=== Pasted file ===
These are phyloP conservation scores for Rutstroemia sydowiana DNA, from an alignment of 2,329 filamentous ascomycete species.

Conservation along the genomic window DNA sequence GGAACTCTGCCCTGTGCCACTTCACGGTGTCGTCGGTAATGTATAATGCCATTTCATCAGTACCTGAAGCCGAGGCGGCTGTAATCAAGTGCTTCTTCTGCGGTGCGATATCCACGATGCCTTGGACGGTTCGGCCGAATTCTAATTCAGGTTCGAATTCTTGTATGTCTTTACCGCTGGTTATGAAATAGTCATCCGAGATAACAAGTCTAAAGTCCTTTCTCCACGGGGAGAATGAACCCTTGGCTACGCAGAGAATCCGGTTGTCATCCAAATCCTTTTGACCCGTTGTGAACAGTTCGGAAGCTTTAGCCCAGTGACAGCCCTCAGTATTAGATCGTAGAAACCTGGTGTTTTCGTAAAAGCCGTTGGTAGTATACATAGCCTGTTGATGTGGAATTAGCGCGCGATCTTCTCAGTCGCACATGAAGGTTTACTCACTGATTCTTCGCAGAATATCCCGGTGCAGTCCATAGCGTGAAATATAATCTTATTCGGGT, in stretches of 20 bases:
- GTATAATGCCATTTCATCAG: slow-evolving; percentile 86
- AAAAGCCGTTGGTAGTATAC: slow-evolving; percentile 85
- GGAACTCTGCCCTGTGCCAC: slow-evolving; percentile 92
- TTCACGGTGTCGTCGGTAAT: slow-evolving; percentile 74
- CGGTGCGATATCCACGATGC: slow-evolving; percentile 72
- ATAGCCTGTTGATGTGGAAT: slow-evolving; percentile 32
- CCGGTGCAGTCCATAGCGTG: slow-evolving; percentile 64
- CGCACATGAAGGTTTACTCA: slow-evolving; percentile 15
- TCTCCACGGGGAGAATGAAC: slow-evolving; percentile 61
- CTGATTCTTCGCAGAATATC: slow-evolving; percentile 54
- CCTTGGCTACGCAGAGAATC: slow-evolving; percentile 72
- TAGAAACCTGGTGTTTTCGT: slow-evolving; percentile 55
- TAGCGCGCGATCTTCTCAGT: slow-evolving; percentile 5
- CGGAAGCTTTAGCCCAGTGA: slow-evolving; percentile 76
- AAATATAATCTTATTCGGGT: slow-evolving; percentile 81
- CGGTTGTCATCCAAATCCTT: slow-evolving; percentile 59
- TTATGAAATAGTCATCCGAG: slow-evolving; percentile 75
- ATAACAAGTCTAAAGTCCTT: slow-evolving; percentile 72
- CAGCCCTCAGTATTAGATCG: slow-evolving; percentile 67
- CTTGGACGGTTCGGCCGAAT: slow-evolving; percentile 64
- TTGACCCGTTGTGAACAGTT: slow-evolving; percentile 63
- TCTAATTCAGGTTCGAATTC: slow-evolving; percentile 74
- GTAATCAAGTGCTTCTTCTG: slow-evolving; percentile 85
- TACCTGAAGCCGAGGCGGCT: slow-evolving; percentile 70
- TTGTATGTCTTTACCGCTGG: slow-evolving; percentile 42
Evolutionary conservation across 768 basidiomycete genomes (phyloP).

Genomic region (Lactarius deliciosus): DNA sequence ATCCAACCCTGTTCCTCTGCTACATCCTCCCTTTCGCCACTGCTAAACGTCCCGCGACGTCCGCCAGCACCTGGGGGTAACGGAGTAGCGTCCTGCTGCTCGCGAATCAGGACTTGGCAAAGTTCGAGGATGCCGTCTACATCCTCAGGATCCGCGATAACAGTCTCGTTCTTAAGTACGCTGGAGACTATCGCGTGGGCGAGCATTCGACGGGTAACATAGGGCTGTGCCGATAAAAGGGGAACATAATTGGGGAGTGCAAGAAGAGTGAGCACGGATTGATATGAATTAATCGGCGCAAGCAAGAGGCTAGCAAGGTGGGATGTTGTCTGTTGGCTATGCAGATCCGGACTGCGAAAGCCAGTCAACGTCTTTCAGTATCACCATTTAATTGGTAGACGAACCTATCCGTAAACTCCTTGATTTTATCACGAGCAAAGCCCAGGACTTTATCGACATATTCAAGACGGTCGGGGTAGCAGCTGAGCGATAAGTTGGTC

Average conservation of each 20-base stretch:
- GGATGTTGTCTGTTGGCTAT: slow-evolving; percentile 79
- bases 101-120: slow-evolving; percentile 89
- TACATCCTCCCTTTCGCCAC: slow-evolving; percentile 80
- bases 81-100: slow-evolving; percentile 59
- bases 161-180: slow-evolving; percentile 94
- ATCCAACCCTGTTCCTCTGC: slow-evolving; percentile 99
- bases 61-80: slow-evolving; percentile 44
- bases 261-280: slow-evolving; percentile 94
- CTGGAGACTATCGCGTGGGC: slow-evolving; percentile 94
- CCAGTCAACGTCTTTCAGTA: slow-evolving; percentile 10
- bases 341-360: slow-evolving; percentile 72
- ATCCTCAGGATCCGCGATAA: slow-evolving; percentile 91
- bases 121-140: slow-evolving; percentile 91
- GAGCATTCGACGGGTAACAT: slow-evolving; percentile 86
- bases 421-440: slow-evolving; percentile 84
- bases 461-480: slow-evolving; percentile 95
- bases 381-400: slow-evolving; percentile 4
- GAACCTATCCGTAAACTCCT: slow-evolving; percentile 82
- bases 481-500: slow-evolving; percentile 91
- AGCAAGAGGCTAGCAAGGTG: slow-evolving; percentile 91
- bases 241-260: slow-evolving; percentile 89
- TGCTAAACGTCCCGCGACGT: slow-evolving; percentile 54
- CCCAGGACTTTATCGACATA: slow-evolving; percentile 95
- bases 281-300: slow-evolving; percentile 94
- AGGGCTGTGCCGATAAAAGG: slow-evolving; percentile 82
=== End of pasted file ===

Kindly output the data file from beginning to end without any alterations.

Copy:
These are phyloP conservation scores for Rutstroemia sydowiana DNA, from an alignment of 2,329 filamentous ascomycete species.

Conservation along the genomic window DNA sequence GGAACTCTGCCCTGTGCCACTTCACGGTGTCGTCGGTAATGTATAATGCCATTTCATCAGTACCTGAAGCCGAGGCGGCTGTAATCAAGTGCTTCTTCTGCGGTGCGATATCCACGATGCCTTGGACGGTTCGGCCGAATTCTAATTCAGGTTCGAATTCTTGTATGTCTTTACCGCTGGTTATGAAATAGTCATCCGAGATAACAAGTCTAAAGTCCTTTCTCCACGGGGAGAATGAACCCTTGGCTACGCAGAGAATCCGGTTGTCATCCAAATCCTTTTGACCCGTTGTGAACAGTTCGGAAGCTTTAGCCCAGTGACAGCCCTCAGTATTAGATCGTAGAAACCTGGTGTTTTCGTAAAAGCCGTTGGTAGTATACATAGCCTGTTGATGTGGAATTAGCGCGCGATCTTCTCAGTCGCACATGAAGGTTTACTCACTGATTCTTCGCAGAATATCCCGGTGCAGTCCATAGCGTGAAATATAATCTTATTCGGGT, in stretches of 20 bases:
- GTATAATGCCATTTCATCAG: slow-evolving; percentile 86
- AAAAGCCGTTGGTAGTATAC: slow-evolving; percentile 85
- GGAACTCTGCCCTGTGCCAC: slow-evolving; percentile 92
- TTCACGGTGTCGTCGGTAAT: slow-evolving; percentile 74
- CGGTGCGATATCCACGATGC: slow-evolving; percentile 72
- ATAGCCTGTTGATGTGGAAT: slow-evolving; percentile 32
- CCGGTGCAGTCCATAGCGTG: slow-evolving; percentile 64
- CGCACATGAAGGTTTACTCA: slow-evolving; percentile 15
- TCTCCACGGGGAGAATGAAC: slow-evolving; percentile 61
- CTGATTCTTCGCAGAATATC: slow-evolving; percentile 54
- CCTTGGCTACGCAGAGAATC: slow-evolving; percentile 72
- TAGAAACCTGGTGTTTTCGT: slow-evolving; percentile 55
- TAGCGCGCGATCTTCTCAGT: slow-evolving; percentile 5
- CGGAAGCTTTAGCCCAGTGA: slow-evolving; percentile 76
- AAATATAATCTTATTCGGGT: slow-evolving; percentile 81
- CGGTTGTCATCCAAATCCTT: slow-evolving; percentile 59
- TTATGAAATAGTCATCCGAG: slow-evolving; percentile 75
- ATAACAAGTCTAAAGTCCTT: slow-evolving; percentile 72
- CAGCCCTCAGTATTAGATCG: slow-evolving; percentile 67
- CTTGGACGGTTCGGCCGAAT: slow-evolving; percentile 64
- TTGACCCGTTGTGAACAGTT: slow-evolving; percentile 63
- TCTAATTCAGGTTCGAATTC: slow-evolving; percentile 74
- GTAATCAAGTGCTTCTTCTG: slow-evolving; percentile 85
- TACCTGAAGCCGAGGCGGCT: slow-evolving; percentile 70
- TTGTATGTCTTTACCGCTGG: slow-evolving; percentile 42
Evolutionary conservation across 768 basidiomycete genomes (phyloP).

Genomic region (Lactarius deliciosus): DNA sequence ATCCAACCCTGTTCCTCTGCTACATCCTCCCTTTCGCCACTGCTAAACGTCCCGCGACGTCCGCCAGCACCTGGGGGTAACGGAGTAGCGTCCTGCTGCTCGCGAATCAGGACTTGGCAAAGTTCGAGGATGCCGTCTACATCCTCAGGATCCGCGATAACAGTCTCGTTCTTAAGTACGCTGGAGACTATCGCGTGGGCGAGCATTCGACGGGTAACATAGGGCTGTGCCGATAAAAGGGGAACATAATTGGGGAGTGCAAGAAGAGTGAGCACGGATTGATATGAATTAATCGGCGCAAGCAAGAGGCTAGCAAGGTGGGATGTTGTCTGTTGGCTATGCAGATCCGGACTGCGAAAGCCAGTCAACGTCTTTCAGTATCACCATTTAATTGGTAGACGAACCTATCCGTAAACTCCTTGATTTTATCACGAGCAAAGCCCAGGACTTTATCGACATATTCAAGACGGTCGGGGTAGCAGCTGAGCGATAAGTTGGTC

Average conservation of each 20-base stretch:
- GGATGTTGTCTGTTGGCTAT: slow-evolving; percentile 79
- bases 101-120: slow-evolving; percentile 89
- TACATCCTCCCTTTCGCCAC: slow-evolving; percentile 80
- bases 81-100: slow-evolving; percentile 59
- bases 161-180: slow-evolving; percentile 94
- ATCCAACCCTGTTCCTCTGC: slow-evolving; percentile 99
- bases 61-80: slow-evolving; percentile 44
- bases 261-280: slow-evolving; percentile 94
- CTGGAGACTATCGCGTGGGC: slow-evolving; percentile 94
- CCAGTCAACGTCTTTCAGTA: slow-evolving; percentile 10
- bases 341-360: slow-evolving; percentile 72
- ATCCTCAGGATCCGCGATAA: slow-evolving; percentile 91
- bases 121-140: slow-evolving; percentile 91
- GAGCATTCGACGGGTAACAT: slow-evolving; percentile 86
- bases 421-440: slow-evolving; percentile 84
- bases 461-480: slow-evolving; percentile 95
- bases 381-400: slow-evolving; percentile 4
- GAACCTATCCGTAAACTCCT: slow-evolving; percentile 82
- bases 481-500: slow-evolving; percentile 91
- AGCAAGAGGCTAGCAAGGTG: slow-evolving; percentile 91
- bases 241-260: slow-evolving; percentile 89
- TGCTAAACGTCCCGCGACGT: slow-evolving; percentile 54
- CCCAGGACTTTATCGACATA: slow-evolving; percentile 95
- bases 281-300: slow-evolving; percentile 94
- AGGGCTGTGCCGATAAAAGG: slow-evolving; percentile 82